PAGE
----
Friday, July 10, 2015

Revenge of the Reboots Part 1: Terminator Genisys

Remakes, retreads, and rip-offs have been common in Hollywood for decades.  2015's summer film season is in no way special in this.  I have been writing this blog for five years now and trust me, these kinds of franchise reboots are nothing new, they have given me thousands of words worth of material.  Most of which I wrote in a very angry mood. Throughout the May to July period, something special happened, no less than three major reboots to classic SciFi franchises hit theaters.  This I feel, makes for a teachable moment.  One reboot was a piece of crap, one barely passed, and one was fucking awesome.  Let's use these three films to see what lessons we can draw.

Welcome to a trilogy of reviews I call "Revenge of the Reboots".

I imagine that the genesis* of "Terminator Genisys" went something like this:  Two screenwriters drove into Hollywood on the same day, each with their own script for a planned reboot of the 1980s James Cameron time travel action franchise, Terminator.  One screenwriter had this cooky plan of rehashing the plot of "Terminator 2: Judgement Day" just with Arnold Schwarzenegger raising Sarah Connor.  Another screenwriter had a completely different script imagining a reborn Skynet reappearing in 2015 using our iPhones as a new terrifying way to start Judgement Day.  Then these two screenwriters, both rushing to make their meeting with the execs, smashed their cars right into each other.  Both were tragically killed, most of their scripts were destroyed in the fire.  But the execs were able to salvage the situation, they simply took what pages survived of each document and paperclipped them together.  Then it was time to make a movie - a disjointed, confusing, riddled with plot holes movie.

Guess what?  "Terminator Genysis" is the piece of crap.  The Terminator franchise has been long suffering, with "Terminator Gynisis" marking the third attempt in the past twenty years to turn these movies into a bankable annual phenomenon.  "Terminator 3:  Rise of the Machines" could only regurgitate "Terminator 2" only with less success.  And "Terminator Salvation" was the kind of movie so bad that if there was any justice in Hollywood, the word 'Terminator' should have been banned from film titles for a century.  Maybe our children's children would be able to undo our mistakes and atone for the sins of that travesty.  Yet here we are, just six years later, with yet another attempt.  And if the goal was simply to show that it is possible to make a Terminator movie better than "Salvation", they succeeded.  If they had any further goals, well... that's a shame.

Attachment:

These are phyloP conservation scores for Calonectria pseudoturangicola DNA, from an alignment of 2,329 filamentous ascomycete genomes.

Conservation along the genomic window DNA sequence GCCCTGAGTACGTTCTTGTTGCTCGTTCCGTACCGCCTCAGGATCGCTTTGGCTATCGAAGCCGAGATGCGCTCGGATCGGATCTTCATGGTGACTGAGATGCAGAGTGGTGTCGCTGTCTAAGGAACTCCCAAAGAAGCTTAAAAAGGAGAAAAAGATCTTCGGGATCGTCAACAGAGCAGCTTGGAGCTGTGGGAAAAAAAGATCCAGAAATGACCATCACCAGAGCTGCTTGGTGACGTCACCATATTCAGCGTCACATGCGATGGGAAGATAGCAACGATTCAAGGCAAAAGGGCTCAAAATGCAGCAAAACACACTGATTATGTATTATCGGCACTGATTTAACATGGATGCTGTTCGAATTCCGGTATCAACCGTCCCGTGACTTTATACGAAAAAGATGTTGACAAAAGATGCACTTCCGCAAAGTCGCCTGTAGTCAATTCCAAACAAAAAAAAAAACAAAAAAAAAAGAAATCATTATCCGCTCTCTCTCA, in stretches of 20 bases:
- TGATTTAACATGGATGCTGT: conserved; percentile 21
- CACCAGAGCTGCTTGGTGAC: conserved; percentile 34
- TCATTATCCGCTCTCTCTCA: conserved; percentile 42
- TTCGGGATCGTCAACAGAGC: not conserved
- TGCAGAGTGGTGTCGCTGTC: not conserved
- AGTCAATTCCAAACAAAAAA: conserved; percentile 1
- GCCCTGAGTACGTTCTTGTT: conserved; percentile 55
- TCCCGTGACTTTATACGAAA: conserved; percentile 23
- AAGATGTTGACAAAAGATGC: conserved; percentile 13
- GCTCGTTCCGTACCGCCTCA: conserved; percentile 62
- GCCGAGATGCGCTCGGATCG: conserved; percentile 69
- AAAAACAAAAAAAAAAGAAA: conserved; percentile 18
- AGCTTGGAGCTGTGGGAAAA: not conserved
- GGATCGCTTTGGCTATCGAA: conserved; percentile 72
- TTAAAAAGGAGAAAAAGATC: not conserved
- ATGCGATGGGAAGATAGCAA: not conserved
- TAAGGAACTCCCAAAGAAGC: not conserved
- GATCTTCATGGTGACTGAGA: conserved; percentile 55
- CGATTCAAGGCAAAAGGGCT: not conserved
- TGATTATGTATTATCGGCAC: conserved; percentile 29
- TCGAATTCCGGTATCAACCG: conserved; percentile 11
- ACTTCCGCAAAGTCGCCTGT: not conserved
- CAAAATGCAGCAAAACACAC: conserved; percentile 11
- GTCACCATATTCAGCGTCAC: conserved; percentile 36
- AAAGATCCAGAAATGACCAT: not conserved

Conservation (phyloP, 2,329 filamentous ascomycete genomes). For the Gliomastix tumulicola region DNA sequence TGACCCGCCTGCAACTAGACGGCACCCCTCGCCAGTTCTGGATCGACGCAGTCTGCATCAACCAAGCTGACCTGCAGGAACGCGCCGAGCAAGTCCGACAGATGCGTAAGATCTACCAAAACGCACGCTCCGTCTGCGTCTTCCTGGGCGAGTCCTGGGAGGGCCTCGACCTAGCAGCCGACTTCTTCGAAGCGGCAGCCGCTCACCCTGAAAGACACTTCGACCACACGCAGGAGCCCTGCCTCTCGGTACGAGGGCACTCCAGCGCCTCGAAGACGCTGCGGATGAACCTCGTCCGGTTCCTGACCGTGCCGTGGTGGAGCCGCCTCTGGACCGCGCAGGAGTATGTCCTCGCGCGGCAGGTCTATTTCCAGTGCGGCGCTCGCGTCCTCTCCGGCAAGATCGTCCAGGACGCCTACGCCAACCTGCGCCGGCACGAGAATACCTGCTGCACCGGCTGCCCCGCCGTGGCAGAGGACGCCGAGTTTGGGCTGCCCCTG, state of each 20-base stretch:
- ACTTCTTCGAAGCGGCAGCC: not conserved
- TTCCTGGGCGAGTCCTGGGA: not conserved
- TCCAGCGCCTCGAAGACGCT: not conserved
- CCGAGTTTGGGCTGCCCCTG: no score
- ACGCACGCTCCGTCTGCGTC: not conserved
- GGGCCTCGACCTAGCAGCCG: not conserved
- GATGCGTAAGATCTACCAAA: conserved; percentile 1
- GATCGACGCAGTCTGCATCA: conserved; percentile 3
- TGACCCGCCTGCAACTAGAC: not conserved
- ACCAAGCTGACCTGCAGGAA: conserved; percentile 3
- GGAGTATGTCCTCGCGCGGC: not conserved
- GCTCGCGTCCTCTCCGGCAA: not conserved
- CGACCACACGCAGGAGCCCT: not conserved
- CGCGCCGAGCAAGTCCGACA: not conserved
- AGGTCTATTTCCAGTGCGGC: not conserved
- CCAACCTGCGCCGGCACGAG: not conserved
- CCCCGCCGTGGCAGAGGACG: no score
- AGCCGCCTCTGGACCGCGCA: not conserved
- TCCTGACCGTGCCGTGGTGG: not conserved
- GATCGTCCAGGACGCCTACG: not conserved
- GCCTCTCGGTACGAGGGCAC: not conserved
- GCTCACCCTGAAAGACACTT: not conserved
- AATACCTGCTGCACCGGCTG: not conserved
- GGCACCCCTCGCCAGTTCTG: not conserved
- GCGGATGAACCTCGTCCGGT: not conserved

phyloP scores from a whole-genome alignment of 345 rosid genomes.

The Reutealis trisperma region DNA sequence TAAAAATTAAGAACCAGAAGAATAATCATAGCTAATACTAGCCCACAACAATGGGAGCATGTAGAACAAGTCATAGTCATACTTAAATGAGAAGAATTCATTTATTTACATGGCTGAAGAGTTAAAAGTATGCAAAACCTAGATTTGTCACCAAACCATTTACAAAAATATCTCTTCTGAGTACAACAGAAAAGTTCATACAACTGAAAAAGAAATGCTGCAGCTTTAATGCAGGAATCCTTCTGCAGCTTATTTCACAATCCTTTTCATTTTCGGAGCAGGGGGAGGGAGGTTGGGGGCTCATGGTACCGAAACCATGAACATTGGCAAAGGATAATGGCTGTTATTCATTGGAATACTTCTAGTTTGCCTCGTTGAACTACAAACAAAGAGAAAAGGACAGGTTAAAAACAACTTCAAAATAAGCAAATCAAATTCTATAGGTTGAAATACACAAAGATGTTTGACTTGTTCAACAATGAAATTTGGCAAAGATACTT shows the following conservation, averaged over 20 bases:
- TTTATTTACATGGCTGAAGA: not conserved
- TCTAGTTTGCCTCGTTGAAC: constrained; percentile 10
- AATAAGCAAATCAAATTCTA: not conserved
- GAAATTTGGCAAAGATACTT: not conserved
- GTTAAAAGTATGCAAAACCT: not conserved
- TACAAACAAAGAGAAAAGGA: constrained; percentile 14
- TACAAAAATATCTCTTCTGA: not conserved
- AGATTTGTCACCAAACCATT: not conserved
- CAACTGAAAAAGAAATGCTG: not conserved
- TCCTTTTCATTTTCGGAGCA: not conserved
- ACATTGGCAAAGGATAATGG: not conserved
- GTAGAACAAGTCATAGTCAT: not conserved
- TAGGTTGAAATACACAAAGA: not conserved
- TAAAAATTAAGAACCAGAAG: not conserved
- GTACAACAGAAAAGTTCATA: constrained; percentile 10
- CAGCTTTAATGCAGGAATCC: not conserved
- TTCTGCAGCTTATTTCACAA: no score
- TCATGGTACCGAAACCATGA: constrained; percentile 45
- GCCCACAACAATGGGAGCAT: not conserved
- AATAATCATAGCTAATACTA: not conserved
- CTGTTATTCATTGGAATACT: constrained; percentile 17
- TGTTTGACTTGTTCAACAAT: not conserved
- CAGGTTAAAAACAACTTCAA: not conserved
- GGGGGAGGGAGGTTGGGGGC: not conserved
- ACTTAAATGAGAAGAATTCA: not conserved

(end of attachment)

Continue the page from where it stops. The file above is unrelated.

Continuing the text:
Thursday, July 9, 2015

Batman: Arkham Knight Harley Quinn DLC Review

This is a review of the Harley Quinn "story" DLC that I got along with my "Batman: Arkham Knight" pre-order.  The DLC actually seems interesting enough:  you play as Harley Quinn in a prequel to the main Arkham Knight storyline featuring her attack on Nightwing's city to rescue Poison Ivy.  That sounds fine. Harley is a great character even if her voice is mangled by an incompetent Tara Strong performance.  Her relationship with Poison Ivy is one of the most interesting and complicated ones in all of Gotham.  Plus Harley Quinn was apparently pregnant in "Arkham City" opening the door to all kinds of twists and emotional turns as she tries to get over the Joker.  Harley plays very differently from Batman:  she has no silent take-downs, but is more aggressive, faster, and can go berserker for one hit kills.  This should be great.

Instead this DLC is crap.  Allow me to give a summary of the entire thing:  Harley beats up some cops, then goes into a room to beat up more cops with guns, then goes into another room to beat up cops without guns, then goes into another room to beat up cops with guns, then goes go an elevator shaft, and finally beats up a few cops backed up by Nightwing, and rescues Ivy.  That's five fights total.  How long does that take?  Fifteen minutes.  Now I paid nothing for this DLC because it was a pre-order bonus, but somehow even after an investment of nothing, I still feel ripped-off.  This makes the worthless blue balls of "Metal Gear Solid: Ground Zeroes" seem like a sixty hour JRPG like "Persona 3".  Just as soon you feel like you understand the difference between Harley Quinn and Batman's playstyles, the DLC is over.  This story mode is over so fast that I only ever got a chance to use one of Harley's gadgets, I do not even know what the other two do.